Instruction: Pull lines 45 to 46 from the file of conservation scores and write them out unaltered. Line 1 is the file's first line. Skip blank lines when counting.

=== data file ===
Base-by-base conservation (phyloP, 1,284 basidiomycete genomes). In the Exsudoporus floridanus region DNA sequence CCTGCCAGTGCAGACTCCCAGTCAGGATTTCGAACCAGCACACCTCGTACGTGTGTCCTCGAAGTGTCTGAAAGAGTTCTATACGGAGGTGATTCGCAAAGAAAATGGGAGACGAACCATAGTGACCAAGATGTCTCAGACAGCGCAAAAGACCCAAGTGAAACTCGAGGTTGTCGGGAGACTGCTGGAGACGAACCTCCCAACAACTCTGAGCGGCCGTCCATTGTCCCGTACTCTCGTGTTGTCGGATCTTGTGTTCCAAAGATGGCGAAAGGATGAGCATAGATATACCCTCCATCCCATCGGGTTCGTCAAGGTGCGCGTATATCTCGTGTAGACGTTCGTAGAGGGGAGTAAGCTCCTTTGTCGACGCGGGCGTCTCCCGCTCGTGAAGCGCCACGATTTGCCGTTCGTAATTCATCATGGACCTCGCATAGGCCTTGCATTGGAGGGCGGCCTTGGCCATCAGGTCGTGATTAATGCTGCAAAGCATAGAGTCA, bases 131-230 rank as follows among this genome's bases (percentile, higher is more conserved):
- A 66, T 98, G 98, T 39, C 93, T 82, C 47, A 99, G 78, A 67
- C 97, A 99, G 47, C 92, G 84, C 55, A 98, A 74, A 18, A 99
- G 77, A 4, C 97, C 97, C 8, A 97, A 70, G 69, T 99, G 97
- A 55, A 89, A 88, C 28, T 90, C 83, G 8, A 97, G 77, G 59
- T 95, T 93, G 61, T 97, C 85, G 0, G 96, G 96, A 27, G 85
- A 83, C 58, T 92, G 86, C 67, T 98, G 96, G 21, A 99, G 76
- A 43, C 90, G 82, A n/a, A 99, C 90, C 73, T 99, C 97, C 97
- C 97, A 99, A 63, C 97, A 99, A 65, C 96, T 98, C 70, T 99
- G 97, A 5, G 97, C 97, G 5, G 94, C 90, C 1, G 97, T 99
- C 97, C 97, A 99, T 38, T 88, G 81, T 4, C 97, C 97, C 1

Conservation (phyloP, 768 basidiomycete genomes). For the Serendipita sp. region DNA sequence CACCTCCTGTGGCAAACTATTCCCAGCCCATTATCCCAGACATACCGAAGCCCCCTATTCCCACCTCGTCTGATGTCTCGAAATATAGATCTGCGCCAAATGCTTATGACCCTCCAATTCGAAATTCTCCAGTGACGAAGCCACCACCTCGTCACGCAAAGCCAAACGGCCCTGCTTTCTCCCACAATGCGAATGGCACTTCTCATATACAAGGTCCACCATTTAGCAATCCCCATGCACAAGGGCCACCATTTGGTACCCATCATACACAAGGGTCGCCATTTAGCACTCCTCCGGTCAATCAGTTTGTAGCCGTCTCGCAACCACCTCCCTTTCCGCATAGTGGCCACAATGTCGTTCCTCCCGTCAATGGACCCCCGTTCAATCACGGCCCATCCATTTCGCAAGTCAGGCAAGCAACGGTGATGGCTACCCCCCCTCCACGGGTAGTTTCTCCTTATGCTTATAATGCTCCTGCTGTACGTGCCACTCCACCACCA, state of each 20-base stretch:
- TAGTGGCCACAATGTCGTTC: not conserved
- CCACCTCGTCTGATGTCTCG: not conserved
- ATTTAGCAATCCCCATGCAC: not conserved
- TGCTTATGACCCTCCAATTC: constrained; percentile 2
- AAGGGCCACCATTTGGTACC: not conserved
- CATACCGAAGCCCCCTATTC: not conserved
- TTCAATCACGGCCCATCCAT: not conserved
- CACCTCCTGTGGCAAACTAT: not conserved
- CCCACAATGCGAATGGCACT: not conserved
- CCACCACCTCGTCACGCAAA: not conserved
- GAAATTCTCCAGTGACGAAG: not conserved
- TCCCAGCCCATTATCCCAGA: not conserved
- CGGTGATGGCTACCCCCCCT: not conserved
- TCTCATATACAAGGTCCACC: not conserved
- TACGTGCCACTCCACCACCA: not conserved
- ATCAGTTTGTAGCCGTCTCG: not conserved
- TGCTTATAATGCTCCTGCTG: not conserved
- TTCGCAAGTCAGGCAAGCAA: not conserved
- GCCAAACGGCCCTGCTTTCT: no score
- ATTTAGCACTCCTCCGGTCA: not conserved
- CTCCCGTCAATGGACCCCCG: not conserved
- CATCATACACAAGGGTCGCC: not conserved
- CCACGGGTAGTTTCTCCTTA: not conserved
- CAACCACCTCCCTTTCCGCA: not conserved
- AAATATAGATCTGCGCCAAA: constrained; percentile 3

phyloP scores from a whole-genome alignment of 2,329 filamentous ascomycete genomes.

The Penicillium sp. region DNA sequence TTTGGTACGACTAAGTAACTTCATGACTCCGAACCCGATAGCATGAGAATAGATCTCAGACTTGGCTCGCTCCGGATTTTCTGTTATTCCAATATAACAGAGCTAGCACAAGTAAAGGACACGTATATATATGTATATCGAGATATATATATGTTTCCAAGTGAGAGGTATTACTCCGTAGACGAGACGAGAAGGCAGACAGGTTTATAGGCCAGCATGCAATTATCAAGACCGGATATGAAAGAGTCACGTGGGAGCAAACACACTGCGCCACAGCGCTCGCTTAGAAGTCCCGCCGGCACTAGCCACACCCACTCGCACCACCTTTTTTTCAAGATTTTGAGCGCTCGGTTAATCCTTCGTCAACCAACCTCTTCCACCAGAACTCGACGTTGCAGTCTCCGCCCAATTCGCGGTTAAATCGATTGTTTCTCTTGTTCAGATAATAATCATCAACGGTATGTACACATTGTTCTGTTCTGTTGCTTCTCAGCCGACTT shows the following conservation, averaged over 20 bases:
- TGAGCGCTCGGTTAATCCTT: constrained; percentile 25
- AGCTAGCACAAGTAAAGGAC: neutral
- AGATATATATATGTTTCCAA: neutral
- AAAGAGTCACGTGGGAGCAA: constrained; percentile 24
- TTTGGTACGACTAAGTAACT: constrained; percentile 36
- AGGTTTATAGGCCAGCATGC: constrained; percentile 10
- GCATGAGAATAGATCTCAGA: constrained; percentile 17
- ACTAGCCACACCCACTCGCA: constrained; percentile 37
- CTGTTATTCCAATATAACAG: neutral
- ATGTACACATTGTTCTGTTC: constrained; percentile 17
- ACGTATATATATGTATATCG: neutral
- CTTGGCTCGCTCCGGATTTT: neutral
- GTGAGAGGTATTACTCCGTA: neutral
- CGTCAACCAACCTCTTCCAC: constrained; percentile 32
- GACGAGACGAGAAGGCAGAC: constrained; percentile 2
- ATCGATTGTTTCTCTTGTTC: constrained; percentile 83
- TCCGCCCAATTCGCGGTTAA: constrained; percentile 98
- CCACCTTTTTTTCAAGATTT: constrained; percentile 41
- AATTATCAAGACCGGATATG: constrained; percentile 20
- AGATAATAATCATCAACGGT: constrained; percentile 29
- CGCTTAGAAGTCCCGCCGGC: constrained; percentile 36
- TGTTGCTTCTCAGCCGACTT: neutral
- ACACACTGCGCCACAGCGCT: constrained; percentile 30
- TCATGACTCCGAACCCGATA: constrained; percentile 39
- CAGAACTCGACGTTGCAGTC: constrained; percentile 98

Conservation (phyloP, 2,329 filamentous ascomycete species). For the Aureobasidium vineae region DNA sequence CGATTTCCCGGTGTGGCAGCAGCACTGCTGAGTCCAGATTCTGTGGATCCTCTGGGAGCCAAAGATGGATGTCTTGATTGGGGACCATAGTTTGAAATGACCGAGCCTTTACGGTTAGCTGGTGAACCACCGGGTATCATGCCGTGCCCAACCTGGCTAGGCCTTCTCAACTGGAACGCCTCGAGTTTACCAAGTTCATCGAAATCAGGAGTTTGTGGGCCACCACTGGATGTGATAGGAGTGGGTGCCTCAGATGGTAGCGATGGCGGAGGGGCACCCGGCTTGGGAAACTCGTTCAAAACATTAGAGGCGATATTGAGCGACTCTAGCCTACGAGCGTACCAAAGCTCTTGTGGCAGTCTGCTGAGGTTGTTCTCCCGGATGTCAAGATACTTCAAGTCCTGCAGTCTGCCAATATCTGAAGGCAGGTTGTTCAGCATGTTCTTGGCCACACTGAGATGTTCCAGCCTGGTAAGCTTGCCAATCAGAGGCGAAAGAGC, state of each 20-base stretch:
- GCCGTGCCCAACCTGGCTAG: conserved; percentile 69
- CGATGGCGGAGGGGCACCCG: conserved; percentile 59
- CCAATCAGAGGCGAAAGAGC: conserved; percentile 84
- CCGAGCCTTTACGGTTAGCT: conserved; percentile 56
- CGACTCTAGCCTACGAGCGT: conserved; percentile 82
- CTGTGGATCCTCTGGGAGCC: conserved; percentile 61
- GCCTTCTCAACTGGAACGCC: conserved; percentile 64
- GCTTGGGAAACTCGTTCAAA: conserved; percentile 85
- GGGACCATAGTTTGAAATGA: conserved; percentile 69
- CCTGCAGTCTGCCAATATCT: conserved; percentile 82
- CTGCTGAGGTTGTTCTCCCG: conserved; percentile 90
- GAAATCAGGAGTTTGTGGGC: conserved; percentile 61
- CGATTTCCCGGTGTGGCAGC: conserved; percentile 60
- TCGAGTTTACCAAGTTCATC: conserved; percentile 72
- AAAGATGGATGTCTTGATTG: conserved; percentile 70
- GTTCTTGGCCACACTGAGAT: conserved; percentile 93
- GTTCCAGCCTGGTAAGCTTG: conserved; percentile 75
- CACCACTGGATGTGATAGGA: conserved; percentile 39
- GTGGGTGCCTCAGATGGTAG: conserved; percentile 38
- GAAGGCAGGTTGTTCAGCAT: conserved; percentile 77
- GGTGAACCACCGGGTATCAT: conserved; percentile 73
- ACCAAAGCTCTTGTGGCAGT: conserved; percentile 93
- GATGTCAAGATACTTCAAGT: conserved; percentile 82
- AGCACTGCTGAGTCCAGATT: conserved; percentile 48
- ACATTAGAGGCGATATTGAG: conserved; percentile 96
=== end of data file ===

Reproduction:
- AGGTTTATAGGCCAGCATGC: constrained; percentile 10
- GCATGAGAATAGATCTCAGA: constrained; percentile 17